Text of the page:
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In the Desert
Deserts can be wonderfully rewarding for photographers. We tend to visualize these austere landscapes as vast, arid wastelands, but in fact, most are rich with life.
In the more barren desert regions, geologic and graphic components are so minimal—sand, rock, sky, and plants—your compositions will often verge on the stark and abstract. To exploit the visual simplicity of such environments, focus on the details that reveal the harsh nature of the place: ripples of wind-driven sand cresting into nomadic dunes, fractured patterns of cracking mud in dry watering holes, the delicate trail of lizard tracks leading from rock to rock. Textures abound here, too, and you can really make them "pop" with low-angle light from the side or rear.
In regions that get some water, the shapes and textures of tenacious forms of plant life may be the main attraction. In the saguaro forests of southern Arizona, for instance, the fanciful profiles of the giant cacti make dramatic silhouettes against a sunset sky. In spring, especially after a wet winter, the desert floor often erupts into a tapestry of colorful blooms. Planning your visit for peak blooming periods requires research and sometimes flexibility, but the satisfaction is worth it.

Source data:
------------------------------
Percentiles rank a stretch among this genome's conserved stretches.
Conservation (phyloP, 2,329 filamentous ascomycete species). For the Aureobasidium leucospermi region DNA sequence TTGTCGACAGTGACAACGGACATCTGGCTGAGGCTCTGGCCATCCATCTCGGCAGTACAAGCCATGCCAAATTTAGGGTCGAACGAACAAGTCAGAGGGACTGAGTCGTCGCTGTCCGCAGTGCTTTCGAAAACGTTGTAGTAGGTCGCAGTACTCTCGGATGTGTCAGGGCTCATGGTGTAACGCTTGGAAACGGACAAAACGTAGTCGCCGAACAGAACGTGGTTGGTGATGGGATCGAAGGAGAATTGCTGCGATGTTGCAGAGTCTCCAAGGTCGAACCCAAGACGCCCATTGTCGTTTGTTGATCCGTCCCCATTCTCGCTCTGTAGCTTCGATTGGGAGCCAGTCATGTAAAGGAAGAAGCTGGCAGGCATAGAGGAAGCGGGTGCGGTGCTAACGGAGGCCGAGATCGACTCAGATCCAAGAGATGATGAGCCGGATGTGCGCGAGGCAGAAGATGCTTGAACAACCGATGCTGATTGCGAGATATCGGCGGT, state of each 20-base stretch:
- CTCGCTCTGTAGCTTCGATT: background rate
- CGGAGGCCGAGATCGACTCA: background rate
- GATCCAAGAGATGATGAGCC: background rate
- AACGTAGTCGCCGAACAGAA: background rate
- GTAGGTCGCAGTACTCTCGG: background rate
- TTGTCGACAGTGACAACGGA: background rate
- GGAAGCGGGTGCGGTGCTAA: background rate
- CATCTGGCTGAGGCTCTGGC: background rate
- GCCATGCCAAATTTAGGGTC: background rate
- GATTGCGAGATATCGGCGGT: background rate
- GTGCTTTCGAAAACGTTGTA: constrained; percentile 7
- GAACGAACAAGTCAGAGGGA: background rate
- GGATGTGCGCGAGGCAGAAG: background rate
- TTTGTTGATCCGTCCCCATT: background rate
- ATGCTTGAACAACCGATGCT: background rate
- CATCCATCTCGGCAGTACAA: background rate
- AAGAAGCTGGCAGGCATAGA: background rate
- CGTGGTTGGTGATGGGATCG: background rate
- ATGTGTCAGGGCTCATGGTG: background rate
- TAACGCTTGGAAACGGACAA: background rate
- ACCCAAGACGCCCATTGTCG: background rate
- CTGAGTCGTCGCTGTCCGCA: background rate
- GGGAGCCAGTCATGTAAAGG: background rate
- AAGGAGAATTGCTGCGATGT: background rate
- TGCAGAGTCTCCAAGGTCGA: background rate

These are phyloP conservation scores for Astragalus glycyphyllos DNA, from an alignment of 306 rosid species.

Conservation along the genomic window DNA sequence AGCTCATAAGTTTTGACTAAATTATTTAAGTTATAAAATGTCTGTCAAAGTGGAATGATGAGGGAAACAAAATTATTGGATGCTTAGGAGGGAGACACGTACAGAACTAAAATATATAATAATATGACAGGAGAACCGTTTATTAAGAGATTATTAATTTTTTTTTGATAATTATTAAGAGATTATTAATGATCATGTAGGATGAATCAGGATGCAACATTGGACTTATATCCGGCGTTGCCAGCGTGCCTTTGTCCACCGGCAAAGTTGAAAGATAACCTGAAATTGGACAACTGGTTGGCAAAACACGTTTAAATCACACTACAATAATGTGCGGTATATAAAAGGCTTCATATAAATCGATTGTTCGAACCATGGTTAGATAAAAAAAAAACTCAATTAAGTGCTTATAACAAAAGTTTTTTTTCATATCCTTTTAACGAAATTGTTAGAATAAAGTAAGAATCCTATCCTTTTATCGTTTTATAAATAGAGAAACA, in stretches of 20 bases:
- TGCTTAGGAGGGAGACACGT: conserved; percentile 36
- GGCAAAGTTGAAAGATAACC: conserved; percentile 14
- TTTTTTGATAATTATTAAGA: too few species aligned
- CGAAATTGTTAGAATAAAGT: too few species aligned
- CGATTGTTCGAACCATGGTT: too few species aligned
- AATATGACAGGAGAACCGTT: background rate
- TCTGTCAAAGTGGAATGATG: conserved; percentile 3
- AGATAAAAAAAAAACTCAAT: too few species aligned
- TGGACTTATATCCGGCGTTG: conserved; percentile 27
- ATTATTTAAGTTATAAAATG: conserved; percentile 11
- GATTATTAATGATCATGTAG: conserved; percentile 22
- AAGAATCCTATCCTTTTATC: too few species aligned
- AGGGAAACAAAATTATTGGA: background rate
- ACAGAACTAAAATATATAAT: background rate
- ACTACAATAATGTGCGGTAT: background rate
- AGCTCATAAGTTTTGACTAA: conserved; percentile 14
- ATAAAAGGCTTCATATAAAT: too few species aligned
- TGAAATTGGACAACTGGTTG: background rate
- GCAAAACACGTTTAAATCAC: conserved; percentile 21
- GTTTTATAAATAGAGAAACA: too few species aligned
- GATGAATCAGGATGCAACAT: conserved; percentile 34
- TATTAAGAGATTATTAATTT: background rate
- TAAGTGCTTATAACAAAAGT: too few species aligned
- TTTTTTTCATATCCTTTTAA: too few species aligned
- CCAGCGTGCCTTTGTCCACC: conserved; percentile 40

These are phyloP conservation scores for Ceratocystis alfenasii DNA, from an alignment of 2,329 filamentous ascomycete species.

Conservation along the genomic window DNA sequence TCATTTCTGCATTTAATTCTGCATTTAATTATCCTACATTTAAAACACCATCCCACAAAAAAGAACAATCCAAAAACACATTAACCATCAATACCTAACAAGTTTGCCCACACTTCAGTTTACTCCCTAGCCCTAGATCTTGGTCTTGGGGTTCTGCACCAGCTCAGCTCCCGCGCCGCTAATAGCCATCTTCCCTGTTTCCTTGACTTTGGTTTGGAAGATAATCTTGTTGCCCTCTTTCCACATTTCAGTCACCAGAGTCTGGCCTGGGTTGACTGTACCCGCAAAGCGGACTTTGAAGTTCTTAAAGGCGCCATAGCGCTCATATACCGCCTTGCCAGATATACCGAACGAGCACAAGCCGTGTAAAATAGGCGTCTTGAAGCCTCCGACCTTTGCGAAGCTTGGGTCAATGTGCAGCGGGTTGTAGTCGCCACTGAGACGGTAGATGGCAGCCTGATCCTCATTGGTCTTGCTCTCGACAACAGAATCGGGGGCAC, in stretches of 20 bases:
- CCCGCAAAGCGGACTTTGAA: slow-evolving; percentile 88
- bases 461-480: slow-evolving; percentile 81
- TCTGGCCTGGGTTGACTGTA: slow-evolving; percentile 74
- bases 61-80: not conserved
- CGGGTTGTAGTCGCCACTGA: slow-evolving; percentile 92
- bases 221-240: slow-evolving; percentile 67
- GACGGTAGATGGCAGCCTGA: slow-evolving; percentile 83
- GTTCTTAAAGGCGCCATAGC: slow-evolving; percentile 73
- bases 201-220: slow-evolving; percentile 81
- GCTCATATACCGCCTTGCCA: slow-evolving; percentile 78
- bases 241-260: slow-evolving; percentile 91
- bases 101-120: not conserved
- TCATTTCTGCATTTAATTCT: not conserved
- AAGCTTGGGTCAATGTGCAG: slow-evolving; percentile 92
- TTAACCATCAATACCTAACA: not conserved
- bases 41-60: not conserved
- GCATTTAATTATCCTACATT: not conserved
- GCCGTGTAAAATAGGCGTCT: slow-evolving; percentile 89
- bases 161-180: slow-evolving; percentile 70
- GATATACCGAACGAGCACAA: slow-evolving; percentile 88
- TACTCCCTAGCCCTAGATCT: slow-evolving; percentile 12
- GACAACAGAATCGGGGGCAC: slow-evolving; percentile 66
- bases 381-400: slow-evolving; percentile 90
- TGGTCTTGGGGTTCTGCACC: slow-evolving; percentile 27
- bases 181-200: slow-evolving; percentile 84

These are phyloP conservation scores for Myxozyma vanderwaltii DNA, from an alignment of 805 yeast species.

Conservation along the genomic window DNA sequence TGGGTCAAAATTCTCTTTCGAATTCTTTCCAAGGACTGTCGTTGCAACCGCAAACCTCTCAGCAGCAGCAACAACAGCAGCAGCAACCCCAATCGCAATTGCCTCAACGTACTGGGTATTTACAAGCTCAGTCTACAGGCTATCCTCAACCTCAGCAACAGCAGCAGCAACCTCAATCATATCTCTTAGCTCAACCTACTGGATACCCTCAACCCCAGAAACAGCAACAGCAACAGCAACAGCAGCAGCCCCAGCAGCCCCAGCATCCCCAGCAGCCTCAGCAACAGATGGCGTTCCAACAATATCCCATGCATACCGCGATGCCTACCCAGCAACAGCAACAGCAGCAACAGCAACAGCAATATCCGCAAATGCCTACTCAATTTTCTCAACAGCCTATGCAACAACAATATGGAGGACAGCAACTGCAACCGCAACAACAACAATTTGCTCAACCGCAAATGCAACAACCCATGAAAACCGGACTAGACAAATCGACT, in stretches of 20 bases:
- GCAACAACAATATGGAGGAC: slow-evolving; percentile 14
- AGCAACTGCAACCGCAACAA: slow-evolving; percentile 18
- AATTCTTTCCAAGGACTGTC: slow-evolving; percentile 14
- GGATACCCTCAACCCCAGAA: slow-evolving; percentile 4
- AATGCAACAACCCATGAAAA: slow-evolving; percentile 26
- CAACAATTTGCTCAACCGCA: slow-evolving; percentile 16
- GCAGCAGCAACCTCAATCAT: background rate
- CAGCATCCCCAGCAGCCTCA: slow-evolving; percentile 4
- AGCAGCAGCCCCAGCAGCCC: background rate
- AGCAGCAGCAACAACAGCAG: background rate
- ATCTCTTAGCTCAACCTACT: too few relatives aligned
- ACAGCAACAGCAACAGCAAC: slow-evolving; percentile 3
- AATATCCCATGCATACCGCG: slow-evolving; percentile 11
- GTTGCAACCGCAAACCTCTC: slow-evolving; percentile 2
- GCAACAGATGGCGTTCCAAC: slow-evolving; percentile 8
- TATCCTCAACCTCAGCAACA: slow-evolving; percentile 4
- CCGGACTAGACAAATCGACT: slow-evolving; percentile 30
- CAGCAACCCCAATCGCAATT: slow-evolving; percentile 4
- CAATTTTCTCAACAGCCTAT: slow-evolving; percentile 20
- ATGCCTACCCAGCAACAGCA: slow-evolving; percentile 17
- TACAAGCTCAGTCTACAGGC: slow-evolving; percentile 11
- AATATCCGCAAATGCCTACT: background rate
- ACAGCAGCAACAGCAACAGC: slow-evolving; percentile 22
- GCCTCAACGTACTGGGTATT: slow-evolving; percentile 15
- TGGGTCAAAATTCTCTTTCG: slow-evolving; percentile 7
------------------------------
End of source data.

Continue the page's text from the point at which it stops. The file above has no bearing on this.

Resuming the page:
Remember that when shooting in the desert, you must be prepared for the somewhat hostile environment—heat, nasty insects, sharp cactus spines, and rough footing can be torture if you're not prepared for them. The desert heat can be brutal at midday and the light is not attractive; save your energy and your batteries for the low-angle light of early morning and later afternoon. Always bring more water than you think you'll need (a minimum of a gallon per person, per day for light hiking), and carry a small umbrella to protect you from the sun.Next: "Canyons"
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